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Nonprofits may be eligible for a refund

The Internal Revenue Service's Form 990-T (Exempt Organization Business Income Tax Return) is intended to account for income generated in an ordinary trade or business that's not "substantially related to the charitable, educational, or other purpose that is the basis of the organization's exemption."

Many organizations, however, are eligible for refunds by simply filling out Form 990-T. It's a benefit especially worth utilizing for nonprofits – even those not paying income taxes. All tax-exempt small employers providing a minimum level of health insurance coverage to their employees should explore options, specifically seeking to determine whether they qualify for the Credit for Small Employer Health Insurance Premiums.

In most cases, small employers are eligible if they meet the following criteria:

  • The organization pays premiums for employee health insurance coverage under a qualifying arrangement
  • There are fewer than 25 full-time or full-time-equivalent employees within the tax year
  • The organization pays average annual wages of less than $50,000 per full-time employee for the tax year

Qualifying organizations will receive a credit that usually amounts to 25 percent of the premiums, though there may be a limit imposed based upon the applicable payroll taxes paid. The refundable credit may be claimed on Form 990-T, and has proven to be useful for nonprofits and small businesses that have taken advantage of it since its enactment in 2010. Eligible nonprofit organizations who don't take advantage of the credit are essentially leaving money on the table.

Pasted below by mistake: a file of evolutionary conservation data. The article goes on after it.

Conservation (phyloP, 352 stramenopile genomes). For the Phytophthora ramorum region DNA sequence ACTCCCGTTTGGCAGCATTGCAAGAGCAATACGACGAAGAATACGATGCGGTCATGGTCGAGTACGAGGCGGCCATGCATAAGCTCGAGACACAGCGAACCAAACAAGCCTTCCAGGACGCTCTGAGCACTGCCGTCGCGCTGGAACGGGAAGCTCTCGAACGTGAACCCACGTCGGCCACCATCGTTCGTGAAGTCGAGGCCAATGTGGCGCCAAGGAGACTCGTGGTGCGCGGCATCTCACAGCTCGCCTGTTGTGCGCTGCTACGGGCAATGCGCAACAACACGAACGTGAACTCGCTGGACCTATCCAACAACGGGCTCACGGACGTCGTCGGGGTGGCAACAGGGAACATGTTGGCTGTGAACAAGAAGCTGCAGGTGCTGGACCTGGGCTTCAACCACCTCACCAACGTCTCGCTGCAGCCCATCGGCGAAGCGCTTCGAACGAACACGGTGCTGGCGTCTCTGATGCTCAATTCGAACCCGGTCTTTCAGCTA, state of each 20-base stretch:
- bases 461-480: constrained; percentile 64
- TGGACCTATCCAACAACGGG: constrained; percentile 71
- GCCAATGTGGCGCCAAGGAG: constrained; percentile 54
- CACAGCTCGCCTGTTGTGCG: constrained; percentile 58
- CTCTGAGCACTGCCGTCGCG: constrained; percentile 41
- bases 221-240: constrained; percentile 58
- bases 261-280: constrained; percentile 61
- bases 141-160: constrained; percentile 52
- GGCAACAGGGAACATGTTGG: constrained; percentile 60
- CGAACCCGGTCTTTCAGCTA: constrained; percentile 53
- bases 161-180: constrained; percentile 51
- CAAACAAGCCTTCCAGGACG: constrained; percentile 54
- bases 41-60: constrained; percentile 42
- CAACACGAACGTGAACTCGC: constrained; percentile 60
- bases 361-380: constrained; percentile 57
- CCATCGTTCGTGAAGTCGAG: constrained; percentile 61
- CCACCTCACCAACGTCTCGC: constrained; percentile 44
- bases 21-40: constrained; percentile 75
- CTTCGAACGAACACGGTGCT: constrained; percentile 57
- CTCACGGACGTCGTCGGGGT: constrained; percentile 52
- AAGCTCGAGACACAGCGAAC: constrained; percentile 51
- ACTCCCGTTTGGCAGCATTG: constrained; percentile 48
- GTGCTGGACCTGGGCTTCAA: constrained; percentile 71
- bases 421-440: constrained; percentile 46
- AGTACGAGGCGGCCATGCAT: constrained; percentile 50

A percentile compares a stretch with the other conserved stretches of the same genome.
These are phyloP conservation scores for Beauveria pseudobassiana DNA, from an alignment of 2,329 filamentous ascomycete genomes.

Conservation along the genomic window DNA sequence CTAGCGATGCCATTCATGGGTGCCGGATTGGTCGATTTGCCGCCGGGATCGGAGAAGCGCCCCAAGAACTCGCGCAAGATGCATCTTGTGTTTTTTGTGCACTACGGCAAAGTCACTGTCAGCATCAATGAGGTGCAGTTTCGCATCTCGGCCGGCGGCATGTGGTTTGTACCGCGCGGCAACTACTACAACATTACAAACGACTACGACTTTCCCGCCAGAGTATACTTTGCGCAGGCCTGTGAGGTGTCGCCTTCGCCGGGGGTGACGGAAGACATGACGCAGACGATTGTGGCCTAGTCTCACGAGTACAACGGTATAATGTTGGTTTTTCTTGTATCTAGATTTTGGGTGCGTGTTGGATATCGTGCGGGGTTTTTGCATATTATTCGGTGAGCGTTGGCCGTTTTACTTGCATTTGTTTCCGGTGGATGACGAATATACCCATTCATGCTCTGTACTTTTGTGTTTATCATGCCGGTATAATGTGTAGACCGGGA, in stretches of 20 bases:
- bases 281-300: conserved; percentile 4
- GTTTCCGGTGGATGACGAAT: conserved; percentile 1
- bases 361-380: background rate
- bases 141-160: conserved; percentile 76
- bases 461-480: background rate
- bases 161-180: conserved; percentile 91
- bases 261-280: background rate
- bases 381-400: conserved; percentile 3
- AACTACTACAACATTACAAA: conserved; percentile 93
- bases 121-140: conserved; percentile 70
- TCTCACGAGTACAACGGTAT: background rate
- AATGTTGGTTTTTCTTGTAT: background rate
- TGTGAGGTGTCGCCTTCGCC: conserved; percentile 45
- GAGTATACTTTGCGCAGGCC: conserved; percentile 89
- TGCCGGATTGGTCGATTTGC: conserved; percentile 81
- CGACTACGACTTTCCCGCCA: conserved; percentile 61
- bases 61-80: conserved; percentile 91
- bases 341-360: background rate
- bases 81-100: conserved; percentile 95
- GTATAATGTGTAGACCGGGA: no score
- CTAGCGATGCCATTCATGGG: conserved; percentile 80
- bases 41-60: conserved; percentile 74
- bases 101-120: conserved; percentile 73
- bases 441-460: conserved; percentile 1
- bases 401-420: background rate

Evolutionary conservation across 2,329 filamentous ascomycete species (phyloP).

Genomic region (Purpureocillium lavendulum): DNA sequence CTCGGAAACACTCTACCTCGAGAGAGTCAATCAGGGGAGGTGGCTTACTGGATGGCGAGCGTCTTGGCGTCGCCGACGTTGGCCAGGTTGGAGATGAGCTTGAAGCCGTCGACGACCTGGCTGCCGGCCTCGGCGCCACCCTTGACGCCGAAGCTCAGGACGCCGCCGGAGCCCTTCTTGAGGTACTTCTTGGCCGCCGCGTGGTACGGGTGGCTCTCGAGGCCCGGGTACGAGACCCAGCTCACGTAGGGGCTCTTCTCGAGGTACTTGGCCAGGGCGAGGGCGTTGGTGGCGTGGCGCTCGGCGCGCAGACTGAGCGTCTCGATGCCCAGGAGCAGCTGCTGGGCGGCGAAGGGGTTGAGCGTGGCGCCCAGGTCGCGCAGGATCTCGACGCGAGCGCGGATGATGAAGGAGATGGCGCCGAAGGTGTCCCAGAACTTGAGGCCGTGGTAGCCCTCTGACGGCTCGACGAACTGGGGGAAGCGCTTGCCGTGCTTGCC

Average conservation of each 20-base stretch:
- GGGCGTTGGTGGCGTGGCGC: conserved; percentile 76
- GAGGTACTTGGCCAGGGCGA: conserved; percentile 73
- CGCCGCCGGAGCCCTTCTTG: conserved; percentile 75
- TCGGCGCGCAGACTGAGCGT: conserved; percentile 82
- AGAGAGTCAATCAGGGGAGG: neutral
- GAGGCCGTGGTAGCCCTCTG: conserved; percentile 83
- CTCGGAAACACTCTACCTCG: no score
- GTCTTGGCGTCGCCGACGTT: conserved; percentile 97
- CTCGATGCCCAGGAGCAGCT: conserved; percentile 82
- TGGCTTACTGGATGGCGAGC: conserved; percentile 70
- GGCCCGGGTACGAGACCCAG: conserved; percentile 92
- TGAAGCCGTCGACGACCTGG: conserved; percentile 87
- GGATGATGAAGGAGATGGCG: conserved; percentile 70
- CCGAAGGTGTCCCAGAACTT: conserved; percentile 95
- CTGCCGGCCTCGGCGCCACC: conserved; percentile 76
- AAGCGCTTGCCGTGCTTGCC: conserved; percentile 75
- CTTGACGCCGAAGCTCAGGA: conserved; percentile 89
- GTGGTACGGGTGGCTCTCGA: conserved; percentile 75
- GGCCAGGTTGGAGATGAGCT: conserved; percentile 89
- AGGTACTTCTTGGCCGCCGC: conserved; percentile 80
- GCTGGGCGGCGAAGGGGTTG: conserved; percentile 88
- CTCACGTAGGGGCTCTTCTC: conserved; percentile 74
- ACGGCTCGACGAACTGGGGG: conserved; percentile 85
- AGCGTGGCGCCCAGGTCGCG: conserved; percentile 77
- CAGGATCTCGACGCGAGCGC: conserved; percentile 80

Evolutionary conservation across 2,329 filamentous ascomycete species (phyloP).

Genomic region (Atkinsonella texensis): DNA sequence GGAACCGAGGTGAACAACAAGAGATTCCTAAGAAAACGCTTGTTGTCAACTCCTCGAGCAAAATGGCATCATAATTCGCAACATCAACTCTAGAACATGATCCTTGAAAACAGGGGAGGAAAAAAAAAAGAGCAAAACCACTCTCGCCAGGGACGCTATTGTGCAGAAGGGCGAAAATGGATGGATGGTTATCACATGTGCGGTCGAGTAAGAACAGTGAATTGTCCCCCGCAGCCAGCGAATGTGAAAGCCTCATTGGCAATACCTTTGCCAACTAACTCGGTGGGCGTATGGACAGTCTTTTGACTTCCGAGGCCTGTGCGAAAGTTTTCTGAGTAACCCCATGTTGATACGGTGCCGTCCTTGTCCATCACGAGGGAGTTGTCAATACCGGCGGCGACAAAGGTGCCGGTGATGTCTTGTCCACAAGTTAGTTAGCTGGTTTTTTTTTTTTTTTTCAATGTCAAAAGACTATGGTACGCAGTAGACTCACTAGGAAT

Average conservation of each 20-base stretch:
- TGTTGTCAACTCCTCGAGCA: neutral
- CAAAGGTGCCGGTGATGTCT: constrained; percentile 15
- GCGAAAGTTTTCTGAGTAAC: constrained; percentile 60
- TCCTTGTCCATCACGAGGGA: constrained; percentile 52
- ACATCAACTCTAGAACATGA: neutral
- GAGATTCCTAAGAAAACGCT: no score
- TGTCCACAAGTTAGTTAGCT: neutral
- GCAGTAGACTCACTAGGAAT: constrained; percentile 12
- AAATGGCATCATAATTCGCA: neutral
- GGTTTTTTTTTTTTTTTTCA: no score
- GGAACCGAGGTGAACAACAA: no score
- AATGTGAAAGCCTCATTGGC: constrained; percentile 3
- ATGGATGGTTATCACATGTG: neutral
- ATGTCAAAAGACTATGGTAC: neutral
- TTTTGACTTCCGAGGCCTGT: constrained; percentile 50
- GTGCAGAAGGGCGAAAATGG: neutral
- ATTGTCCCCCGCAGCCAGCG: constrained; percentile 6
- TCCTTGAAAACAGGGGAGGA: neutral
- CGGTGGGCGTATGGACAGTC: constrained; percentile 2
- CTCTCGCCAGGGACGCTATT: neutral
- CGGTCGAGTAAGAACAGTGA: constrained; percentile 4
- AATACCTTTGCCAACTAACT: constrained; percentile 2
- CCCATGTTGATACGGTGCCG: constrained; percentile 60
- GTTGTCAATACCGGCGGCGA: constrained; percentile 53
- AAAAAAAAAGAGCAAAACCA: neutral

Companies only paying a portion of the premiums – and having employees pay the rest – will only have the portion they pay taken into account for the sake of the qualification process. In the interest of enhancing transparency and clarity surrounding qualification terms, the IRS has also defined the following purposes as they pertain to the credit:

  • Health insurance coverage
  • Qualifying arrangements
  • Employers treated as single employers, including members of affiliated groups or those under common control

It should be noted that the obligation to file Form 990-T comes on top of the obligations for filing annual information returns, including Form 990, 990-EZ or 990-PF. A separate 990-T must be completed for each tax year by qualifying organizations, excluding title-holding corporations and any other entities receiving their earnings and filing a consolidated return under section 1501 of the Internal Revenue Code.

Individuals and organizations seeking more information should consult with a LaPorte nonprofit industry group professional.